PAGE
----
You know what one of the hardest things to do is when working with troubled children? It's holding your tongue and your temper as the child explains to you just how wonderful their parents are. Because apparently, no matter how horrible and horrendous their childhood was, mom is mom and dad is dad and it seems as though the only way these kids can survive emotionally is to convince themselves that mom and dad were pretty special. The fact that they are in state custody is just an inconvenience to be brushed away as something the state has done to deliberately make them miserable and separate them from those loving parents.
I sometimes find myself staring at the children making these statements with a look of incredulity that they would not be able to miss if they weren't so wrapped up in denying reality.
The second hardest thing to do when working with troubled children is being civil to parents who continue to screw up their kids even after they are in state custody and the state is giving the child every form of therapy, counseling and emotional assistance possible. It sometimes seems as though we can't dance fast enough to keep up with what the parents can throw at the child. So I often find myself having conversations with parents in which my jaw visibly shakes from the effort I am making to control my temper and my tongue -- to keep from screaming at them, "Are you friggin' kidding me?!!!"
I know that many of the parents I work with are themselves the product of abusive families. Having never been parented in any healthy fashion, it should come as no surprise that they are not capable of parenting their own children in a healthy fashion.
So when I read a story about two sisters supposedly rescued from abusive parents who were placed in equally abusive foster homes, I can only react with total disbelief that they were able to come out in any way as healthy human beings. The resilience of the human spirit is quite miraculous when viewed through that spectrum.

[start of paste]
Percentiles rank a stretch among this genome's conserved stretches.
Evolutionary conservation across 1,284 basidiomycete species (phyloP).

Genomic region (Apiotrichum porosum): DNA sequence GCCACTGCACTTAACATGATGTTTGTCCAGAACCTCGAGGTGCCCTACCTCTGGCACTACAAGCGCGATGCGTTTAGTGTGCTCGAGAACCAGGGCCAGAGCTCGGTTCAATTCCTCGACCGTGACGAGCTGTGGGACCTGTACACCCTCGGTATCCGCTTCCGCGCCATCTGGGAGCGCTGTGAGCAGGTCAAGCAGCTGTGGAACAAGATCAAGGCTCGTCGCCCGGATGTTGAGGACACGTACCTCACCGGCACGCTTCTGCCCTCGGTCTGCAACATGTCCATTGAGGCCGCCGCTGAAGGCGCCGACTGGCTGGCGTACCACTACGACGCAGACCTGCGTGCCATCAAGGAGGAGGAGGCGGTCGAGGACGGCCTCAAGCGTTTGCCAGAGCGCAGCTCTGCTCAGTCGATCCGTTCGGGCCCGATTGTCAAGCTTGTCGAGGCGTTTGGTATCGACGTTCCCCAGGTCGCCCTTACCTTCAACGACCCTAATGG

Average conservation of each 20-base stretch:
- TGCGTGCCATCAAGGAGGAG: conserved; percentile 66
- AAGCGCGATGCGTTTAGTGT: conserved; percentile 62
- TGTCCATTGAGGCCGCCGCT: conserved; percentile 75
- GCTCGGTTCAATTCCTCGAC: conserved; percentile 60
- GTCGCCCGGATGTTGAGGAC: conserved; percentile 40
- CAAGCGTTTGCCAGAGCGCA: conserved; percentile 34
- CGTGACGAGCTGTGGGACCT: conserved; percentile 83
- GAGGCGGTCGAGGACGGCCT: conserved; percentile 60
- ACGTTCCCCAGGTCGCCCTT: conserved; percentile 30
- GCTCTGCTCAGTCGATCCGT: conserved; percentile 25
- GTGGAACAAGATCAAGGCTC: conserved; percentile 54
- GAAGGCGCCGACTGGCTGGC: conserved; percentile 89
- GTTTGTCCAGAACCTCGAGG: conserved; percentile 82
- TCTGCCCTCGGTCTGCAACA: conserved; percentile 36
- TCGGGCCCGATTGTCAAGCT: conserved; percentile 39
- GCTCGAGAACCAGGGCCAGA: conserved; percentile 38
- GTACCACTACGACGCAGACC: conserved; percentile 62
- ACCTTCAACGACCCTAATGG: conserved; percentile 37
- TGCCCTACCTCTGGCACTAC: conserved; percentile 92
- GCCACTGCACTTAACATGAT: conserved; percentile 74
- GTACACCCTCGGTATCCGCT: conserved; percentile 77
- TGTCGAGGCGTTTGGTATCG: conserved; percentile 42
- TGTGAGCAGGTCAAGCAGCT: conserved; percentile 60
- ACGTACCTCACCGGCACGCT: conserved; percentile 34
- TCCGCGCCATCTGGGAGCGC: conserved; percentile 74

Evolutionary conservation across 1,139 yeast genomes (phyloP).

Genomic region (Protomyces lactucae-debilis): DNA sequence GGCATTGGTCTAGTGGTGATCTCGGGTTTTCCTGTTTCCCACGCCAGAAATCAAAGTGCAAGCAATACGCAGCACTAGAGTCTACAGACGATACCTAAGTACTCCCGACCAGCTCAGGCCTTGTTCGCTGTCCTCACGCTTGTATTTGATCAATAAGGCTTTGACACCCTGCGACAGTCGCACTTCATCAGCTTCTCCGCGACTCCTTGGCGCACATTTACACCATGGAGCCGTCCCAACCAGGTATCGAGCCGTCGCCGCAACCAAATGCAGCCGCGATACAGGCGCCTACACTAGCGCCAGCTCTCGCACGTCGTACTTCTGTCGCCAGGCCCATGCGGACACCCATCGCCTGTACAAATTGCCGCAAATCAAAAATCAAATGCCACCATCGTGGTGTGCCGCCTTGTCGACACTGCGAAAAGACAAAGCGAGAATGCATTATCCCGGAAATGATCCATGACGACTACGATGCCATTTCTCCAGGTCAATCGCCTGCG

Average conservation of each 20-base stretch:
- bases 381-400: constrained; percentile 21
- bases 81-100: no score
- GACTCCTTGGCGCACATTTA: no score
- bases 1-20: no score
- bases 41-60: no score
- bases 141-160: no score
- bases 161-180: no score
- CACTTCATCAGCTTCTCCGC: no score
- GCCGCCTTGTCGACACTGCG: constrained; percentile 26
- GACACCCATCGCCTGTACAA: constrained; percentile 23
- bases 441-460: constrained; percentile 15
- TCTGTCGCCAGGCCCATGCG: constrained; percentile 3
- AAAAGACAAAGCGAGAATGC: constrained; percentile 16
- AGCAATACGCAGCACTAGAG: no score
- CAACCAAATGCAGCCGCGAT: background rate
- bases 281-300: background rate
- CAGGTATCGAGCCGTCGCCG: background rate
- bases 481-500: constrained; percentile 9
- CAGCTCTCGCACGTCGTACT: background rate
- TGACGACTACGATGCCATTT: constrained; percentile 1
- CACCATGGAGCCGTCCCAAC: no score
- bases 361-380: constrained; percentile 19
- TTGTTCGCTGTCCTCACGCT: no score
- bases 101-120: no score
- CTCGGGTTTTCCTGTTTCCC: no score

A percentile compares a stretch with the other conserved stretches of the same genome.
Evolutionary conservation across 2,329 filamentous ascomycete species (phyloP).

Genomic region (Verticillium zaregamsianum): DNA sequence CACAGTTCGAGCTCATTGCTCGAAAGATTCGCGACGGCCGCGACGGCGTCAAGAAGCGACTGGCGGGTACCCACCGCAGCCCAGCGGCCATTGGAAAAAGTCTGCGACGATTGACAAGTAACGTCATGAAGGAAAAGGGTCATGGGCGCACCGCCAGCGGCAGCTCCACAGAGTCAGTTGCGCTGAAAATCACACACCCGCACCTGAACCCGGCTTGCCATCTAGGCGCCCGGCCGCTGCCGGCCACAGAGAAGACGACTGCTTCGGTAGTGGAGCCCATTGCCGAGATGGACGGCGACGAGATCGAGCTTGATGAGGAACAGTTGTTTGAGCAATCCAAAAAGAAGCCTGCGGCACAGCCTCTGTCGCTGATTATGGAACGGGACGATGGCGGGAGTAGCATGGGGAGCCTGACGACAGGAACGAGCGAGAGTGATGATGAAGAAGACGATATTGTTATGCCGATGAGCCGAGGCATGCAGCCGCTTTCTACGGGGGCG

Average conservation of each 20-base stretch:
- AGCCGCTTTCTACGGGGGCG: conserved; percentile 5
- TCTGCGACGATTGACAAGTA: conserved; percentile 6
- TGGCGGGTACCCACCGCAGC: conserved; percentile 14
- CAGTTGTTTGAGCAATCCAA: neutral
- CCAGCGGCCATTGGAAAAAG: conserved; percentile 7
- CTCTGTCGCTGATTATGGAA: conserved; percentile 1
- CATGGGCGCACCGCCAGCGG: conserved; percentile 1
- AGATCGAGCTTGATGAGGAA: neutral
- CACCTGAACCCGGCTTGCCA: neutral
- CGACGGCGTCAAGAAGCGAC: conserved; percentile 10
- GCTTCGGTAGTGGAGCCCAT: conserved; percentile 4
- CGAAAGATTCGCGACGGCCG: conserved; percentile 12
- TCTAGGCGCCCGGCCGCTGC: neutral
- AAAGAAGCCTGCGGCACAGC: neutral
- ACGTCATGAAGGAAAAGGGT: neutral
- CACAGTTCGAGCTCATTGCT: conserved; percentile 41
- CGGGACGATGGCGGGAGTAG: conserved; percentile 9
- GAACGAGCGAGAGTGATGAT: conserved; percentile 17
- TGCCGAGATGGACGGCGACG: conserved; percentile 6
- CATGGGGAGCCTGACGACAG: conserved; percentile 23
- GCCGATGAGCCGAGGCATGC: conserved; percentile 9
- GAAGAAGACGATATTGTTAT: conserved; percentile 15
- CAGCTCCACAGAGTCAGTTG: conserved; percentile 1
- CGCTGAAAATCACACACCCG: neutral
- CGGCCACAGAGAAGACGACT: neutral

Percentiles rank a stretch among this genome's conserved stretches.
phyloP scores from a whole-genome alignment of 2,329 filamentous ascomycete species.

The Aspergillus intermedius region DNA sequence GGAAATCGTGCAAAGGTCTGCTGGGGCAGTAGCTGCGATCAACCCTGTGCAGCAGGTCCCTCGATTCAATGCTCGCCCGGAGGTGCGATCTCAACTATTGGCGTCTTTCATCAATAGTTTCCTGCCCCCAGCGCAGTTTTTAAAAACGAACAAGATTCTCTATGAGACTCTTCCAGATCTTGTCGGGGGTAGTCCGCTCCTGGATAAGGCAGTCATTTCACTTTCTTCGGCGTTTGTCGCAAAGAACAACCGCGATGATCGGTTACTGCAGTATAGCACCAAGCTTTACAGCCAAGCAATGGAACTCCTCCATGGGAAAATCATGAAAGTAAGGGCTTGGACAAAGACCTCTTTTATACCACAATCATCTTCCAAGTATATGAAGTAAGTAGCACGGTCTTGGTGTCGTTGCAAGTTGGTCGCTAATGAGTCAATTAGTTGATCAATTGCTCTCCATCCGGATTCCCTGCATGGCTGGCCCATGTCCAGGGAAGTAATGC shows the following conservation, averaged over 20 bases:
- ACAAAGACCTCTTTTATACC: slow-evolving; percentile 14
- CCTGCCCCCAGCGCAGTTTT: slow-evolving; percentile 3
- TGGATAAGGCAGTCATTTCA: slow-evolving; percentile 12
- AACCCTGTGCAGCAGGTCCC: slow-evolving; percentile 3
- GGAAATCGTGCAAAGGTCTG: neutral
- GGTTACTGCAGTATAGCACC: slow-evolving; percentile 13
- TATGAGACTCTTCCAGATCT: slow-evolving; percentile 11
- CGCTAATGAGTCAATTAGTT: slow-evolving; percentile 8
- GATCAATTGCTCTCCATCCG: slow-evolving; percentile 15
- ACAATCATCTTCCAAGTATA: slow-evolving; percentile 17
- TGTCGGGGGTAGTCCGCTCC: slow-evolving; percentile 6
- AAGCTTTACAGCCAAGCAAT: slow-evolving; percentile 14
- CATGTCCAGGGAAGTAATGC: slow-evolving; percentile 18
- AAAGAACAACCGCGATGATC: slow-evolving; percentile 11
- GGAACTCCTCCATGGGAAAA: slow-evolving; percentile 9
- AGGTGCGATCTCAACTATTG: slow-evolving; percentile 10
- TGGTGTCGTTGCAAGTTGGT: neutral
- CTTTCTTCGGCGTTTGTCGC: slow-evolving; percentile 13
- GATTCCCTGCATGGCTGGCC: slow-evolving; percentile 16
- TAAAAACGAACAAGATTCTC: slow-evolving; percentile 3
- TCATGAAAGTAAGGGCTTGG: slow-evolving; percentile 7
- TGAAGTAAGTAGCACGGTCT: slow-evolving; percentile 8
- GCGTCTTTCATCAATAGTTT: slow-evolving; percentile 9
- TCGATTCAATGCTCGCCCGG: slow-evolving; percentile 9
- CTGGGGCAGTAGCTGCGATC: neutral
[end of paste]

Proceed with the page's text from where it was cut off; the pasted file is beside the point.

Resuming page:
The question that I still find myself asking after 30 years of work as a Guardian Ad Litem (GAL) with these sad, and often irretrievably broken, children is when are we, as a society, going to find the nerve to say enough is enough. We pass laws meant to safeguard the sanctity of the family without bothering to note that often we are not dealing with a real family. More likely, a couple of abusive/abused, often intoxicated adults are living in the same space as children they somehow managed to conceive and bring to term. They are no more a family than Charlie Manson's collection of misfits and murderers were.
I agree that we need to make initial attempts to heal this collection of people living together in the hope of creating a family strong enough to take care of each other. But when a child has been in custody for six months and neither parent has done anything significant to address their issues, I think they are sending us a clear message that they don't plan to. When a child has been in foster care for a year, that child needs the stability and security that is not found in a temporary placement. Children simply should not be raised in foster care if there is a viable alternative.
When you place a child or children back with the adults they refer to as mom and/or dad and then have to remove them again and again, efforts to help the adults should take second place to finding an adoptive home where those children can bond with caring adults who can help heal their wounds.
I recently adopted two dogs. We refer to my house as their "forever" home because the commitment I'm making is to care for them for the rest of their lives. Surely we owe these children a forever home too, a home where they are not bounced around and emotionally torn apart by visits from people who never really plan to do what it takes to raise them.
Surely, at a minimum, we owe these children a chance at a "forever" home while they still have a chance for a good life.
Elise Patkotak is a writer who lives in Anchorage. Read her blog at www.elisepatkotak.com.